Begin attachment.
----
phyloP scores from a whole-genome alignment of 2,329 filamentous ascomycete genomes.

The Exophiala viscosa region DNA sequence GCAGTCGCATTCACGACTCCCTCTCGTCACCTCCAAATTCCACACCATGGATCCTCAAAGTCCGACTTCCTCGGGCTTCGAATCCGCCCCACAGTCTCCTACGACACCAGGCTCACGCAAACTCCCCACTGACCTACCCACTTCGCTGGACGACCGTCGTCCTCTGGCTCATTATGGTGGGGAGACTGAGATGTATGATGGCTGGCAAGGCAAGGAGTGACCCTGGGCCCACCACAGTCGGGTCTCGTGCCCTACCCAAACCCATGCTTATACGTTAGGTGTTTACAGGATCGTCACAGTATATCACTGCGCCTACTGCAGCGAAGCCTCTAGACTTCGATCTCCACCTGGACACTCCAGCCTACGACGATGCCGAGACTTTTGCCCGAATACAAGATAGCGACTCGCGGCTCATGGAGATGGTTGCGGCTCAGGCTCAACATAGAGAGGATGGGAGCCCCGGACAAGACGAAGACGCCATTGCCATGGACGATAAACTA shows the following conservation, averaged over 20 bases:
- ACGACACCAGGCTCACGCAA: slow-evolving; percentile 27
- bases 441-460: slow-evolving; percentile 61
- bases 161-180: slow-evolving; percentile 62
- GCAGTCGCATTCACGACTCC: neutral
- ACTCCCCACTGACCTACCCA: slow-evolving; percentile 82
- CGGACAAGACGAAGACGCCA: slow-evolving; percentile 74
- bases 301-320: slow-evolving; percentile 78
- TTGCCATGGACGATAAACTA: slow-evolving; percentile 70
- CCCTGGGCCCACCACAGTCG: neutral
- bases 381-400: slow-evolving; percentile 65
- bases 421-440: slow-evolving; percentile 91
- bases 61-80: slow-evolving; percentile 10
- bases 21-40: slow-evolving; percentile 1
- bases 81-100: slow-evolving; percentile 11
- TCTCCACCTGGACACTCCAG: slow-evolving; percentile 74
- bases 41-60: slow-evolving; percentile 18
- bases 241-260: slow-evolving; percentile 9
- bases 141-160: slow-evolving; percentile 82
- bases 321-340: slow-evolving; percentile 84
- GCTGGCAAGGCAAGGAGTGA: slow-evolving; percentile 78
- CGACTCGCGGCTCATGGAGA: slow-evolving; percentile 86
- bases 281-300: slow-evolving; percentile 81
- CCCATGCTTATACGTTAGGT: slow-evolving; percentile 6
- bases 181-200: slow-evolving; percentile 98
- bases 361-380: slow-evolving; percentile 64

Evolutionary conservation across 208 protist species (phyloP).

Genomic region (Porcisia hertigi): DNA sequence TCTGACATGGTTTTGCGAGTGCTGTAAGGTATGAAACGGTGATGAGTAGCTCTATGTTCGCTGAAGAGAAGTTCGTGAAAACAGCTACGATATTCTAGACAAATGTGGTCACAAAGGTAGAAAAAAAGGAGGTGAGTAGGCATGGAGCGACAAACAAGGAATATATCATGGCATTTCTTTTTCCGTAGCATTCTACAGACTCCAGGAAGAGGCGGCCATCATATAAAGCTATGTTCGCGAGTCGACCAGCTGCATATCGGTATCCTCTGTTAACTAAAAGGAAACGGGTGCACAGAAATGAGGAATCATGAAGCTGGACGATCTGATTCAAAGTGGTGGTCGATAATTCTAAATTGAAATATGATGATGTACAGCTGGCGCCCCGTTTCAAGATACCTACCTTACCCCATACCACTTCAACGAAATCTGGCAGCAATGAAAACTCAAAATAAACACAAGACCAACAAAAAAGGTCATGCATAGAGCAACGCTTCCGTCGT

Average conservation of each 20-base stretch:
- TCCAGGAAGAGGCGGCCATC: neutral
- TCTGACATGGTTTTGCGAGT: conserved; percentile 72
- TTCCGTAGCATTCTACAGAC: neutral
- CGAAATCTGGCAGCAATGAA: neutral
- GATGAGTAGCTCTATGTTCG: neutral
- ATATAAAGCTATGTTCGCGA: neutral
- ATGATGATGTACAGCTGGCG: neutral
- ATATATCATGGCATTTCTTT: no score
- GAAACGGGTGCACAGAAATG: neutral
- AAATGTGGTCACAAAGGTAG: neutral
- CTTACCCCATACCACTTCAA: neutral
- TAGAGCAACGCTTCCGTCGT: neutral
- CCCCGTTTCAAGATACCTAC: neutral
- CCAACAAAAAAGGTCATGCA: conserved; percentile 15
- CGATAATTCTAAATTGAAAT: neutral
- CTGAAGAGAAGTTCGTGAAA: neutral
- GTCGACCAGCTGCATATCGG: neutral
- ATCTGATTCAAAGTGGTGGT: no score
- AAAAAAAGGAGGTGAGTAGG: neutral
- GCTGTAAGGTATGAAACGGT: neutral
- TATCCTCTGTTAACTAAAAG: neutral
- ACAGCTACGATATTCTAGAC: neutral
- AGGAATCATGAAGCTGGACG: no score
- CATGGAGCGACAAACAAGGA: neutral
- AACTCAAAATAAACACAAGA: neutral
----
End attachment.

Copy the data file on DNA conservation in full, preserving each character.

phyloP scores from a whole-genome alignment of 2,329 filamentous ascomycete genomes.

The Exophiala viscosa region DNA sequence GCAGTCGCATTCACGACTCCCTCTCGTCACCTCCAAATTCCACACCATGGATCCTCAAAGTCCGACTTCCTCGGGCTTCGAATCCGCCCCACAGTCTCCTACGACACCAGGCTCACGCAAACTCCCCACTGACCTACCCACTTCGCTGGACGACCGTCGTCCTCTGGCTCATTATGGTGGGGAGACTGAGATGTATGATGGCTGGCAAGGCAAGGAGTGACCCTGGGCCCACCACAGTCGGGTCTCGTGCCCTACCCAAACCCATGCTTATACGTTAGGTGTTTACAGGATCGTCACAGTATATCACTGCGCCTACTGCAGCGAAGCCTCTAGACTTCGATCTCCACCTGGACACTCCAGCCTACGACGATGCCGAGACTTTTGCCCGAATACAAGATAGCGACTCGCGGCTCATGGAGATGGTTGCGGCTCAGGCTCAACATAGAGAGGATGGGAGCCCCGGACAAGACGAAGACGCCATTGCCATGGACGATAAACTA shows the following conservation, averaged over 20 bases:
- ACGACACCAGGCTCACGCAA: slow-evolving; percentile 27
- bases 441-460: slow-evolving; percentile 61
- bases 161-180: slow-evolving; percentile 62
- GCAGTCGCATTCACGACTCC: neutral
- ACTCCCCACTGACCTACCCA: slow-evolving; percentile 82
- CGGACAAGACGAAGACGCCA: slow-evolving; percentile 74
- bases 301-320: slow-evolving; percentile 78
- TTGCCATGGACGATAAACTA: slow-evolving; percentile 70
- CCCTGGGCCCACCACAGTCG: neutral
- bases 381-400: slow-evolving; percentile 65
- bases 421-440: slow-evolving; percentile 91
- bases 61-80: slow-evolving; percentile 10
- bases 21-40: slow-evolving; percentile 1
- bases 81-100: slow-evolving; percentile 11
- TCTCCACCTGGACACTCCAG: slow-evolving; percentile 74
- bases 41-60: slow-evolving; percentile 18
- bases 241-260: slow-evolving; percentile 9
- bases 141-160: slow-evolving; percentile 82
- bases 321-340: slow-evolving; percentile 84
- GCTGGCAAGGCAAGGAGTGA: slow-evolving; percentile 78
- CGACTCGCGGCTCATGGAGA: slow-evolving; percentile 86
- bases 281-300: slow-evolving; percentile 81
- CCCATGCTTATACGTTAGGT: slow-evolving; percentile 6
- bases 181-200: slow-evolving; percentile 98
- bases 361-380: slow-evolving; percentile 64

Evolutionary conservation across 208 protist species (phyloP).

Genomic region (Porcisia hertigi): DNA sequence TCTGACATGGTTTTGCGAGTGCTGTAAGGTATGAAACGGTGATGAGTAGCTCTATGTTCGCTGAAGAGAAGTTCGTGAAAACAGCTACGATATTCTAGACAAATGTGGTCACAAAGGTAGAAAAAAAGGAGGTGAGTAGGCATGGAGCGACAAACAAGGAATATATCATGGCATTTCTTTTTCCGTAGCATTCTACAGACTCCAGGAAGAGGCGGCCATCATATAAAGCTATGTTCGCGAGTCGACCAGCTGCATATCGGTATCCTCTGTTAACTAAAAGGAAACGGGTGCACAGAAATGAGGAATCATGAAGCTGGACGATCTGATTCAAAGTGGTGGTCGATAATTCTAAATTGAAATATGATGATGTACAGCTGGCGCCCCGTTTCAAGATACCTACCTTACCCCATACCACTTCAACGAAATCTGGCAGCAATGAAAACTCAAAATAAACACAAGACCAACAAAAAAGGTCATGCATAGAGCAACGCTTCCGTCGT

Average conservation of each 20-base stretch:
- TCCAGGAAGAGGCGGCCATC: neutral
- TCTGACATGGTTTTGCGAGT: conserved; percentile 72
- TTCCGTAGCATTCTACAGAC: neutral
- CGAAATCTGGCAGCAATGAA: neutral
- GATGAGTAGCTCTATGTTCG: neutral
- ATATAAAGCTATGTTCGCGA: neutral
- ATGATGATGTACAGCTGGCG: neutral
- ATATATCATGGCATTTCTTT: no score
- GAAACGGGTGCACAGAAATG: neutral
- AAATGTGGTCACAAAGGTAG: neutral
- CTTACCCCATACCACTTCAA: neutral
- TAGAGCAACGCTTCCGTCGT: neutral
- CCCCGTTTCAAGATACCTAC: neutral
- CCAACAAAAAAGGTCATGCA: conserved; percentile 15
- CGATAATTCTAAATTGAAAT: neutral
- CTGAAGAGAAGTTCGTGAAA: neutral
- GTCGACCAGCTGCATATCGG: neutral
- ATCTGATTCAAAGTGGTGGT: no score
- AAAAAAAGGAGGTGAGTAGG: neutral
- GCTGTAAGGTATGAAACGGT: neutral
- TATCCTCTGTTAACTAAAAG: neutral
- ACAGCTACGATATTCTAGAC: neutral
- AGGAATCATGAAGCTGGACG: no score
- CATGGAGCGACAAACAAGGA: neutral
- AACTCAAAATAAACACAAGA: neutral